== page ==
Singapore — Former Prime Minister Goh Chok Tong’s son, Dr Goh Jin Hian, has bowed out of the board of Swiss-based crypto bank Seba.
Dr Goh is being sued over losses of about US$156.5 million (S$212 million) by the creditors of Inter-Pacific Petroleum (IPP), a now-insolvent marine fuel and cargo firm he used to direct.
Dr Goh was a director of Seba. Its spokeswoman told finews.asia that he had resigned last week from the board for personal reasons. Seba has removed his name from its website although he continues to be featured as a director in the Swiss commercial registry.
The Cordlife Group, a leading Singapore cord blood banking services firm, announced on Monday (Oct 5) that Dr Goh had stepped down as its chairman in view of the lawsuit brought on by IPP’s judicial managers (JMs).
In a Singapore Exchange filing, the CordLife Group said Dr Goh was stepping down as chairman “to devote more time to his personal affairs” and that its nominating committee (NC) and board found it appropriate to allow the legal proceedings to run their course.
Dr Goh remains the chairman of the New Silkroutes Group (NSG). The NC and board of NSG said that Dr Goh was suitable to continue serving as Chairman since the legal action involving IPP is a civil suit. He became chairman on Oct 1 after vacating his role as CEO.
In a statement on Tuesday (Oct 6), NSG’s board said “the board understands that Dr Goh has every confidence that he will be wholly vindicated when he defends himself in court”.
It added that Dr Goh’s lawyers, TSMP Law Corporation, have advised that the allegations in the IPP lawsuit are without merit and that the judicial managers (JMs) acting for IPP have been provided with “detailed, with clear explanation, why there is no justifiable case” against Dr Goh.
NSG further said that it is in the interest of the company and shareholders that Dr Goh remains as non-executive chairman given his character and integrity.
BACKGROUND OF THE CASE
Dr Goh joined IPP, a Singapore bunker supplier and bunker craft operator, as its executive director when he decided to move from of the healthcare sector in 2011. He served as executive director from 2011 to 2014 and became a non-executive director from 2014 — the year he joined Digiland, which was later renamed New Silkroutes Group (NSG).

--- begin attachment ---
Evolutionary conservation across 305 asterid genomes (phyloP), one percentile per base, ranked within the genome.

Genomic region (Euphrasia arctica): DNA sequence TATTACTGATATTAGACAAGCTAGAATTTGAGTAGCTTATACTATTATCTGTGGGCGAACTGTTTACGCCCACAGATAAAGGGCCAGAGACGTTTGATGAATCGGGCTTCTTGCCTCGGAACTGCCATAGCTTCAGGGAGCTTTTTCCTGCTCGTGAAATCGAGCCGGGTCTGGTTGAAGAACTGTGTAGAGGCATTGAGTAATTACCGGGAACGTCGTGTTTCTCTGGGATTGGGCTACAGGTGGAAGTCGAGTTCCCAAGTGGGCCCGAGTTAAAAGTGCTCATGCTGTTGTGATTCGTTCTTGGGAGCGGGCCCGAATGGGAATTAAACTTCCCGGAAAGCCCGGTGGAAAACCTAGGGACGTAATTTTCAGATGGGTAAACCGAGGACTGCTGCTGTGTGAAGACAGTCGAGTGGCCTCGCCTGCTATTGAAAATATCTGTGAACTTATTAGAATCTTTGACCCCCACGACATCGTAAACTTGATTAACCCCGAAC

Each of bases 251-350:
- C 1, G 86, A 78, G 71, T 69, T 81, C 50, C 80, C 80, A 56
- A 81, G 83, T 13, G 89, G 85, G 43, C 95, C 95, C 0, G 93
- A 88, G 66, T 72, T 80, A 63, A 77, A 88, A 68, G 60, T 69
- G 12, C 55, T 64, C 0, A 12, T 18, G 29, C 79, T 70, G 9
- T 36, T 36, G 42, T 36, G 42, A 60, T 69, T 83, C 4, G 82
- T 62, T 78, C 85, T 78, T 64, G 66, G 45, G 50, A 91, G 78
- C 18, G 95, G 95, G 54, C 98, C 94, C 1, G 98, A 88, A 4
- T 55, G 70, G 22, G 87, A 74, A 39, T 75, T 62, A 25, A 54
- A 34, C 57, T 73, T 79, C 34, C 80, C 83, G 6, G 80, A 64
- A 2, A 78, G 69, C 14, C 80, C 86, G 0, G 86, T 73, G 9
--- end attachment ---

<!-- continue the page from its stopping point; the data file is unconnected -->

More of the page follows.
IPP began to go under last year after it was charged over bunkering malpractices. The firm went defunct after the Maritime and Port Authority (MPA) revoked its licences and the company filed for judicial management at the High Court on Aug 16.
Four days later, Dr Goh left the firm.
On Friday night (Oct 2), Deloitte & Touche – the JMs of IPP – filed a lawsuit against Dr Goh in the High Court, accusing him of breaching his director’s duties which he owed to the company, to act with due care, skill and diligence to ensure that IPP’s affairs were “properly administered and that its assets and property are not dissipated”, among other things.
IPP’s two largest investors, Maybank and Societe Generale, which are owed US$88.3 million and US$81.3 million respectively, are funding the legal action against Dr Goh in a bid to recover the losses they claim were caused by his alleged negligence.
The JMs have demanded that Dr Goh make restitution for IPP’s debt of US$156.5 million to the two investors for what they claimed were drawdowns of trade facilities in June and July last year for “sham” transactions.
The JMs hold Dr Goh responsible, claiming that he signed off on IPP’s financial statements for 2017 and certified that the audited financial statements gave a true and fair view of the company’s financial position when the JM’s checks found that some invoices for transactions between 2017 and 2019 did not exist.
The JMs alleged that the fictitious transactions would have come to light and the funds would not have been drawn down from the banks had Dr Goh discharged his duties with care and diligence.
Dr Goh has said that he was “surprised that the judicial managers have commenced an action so unilaterally” without first hearing his side of the story. He told The Straits Times: “What did the banks who are experts in trade financing miss that I should have picked up? What should I have done as a director that I did not do?”
Meanwhile, the Commercial Affairs Department’s (CAD) has launched an investigation into a possible breach of the Securities and Futures Act by NSG. The police probe into NSG is not related to the IPP case. /TISG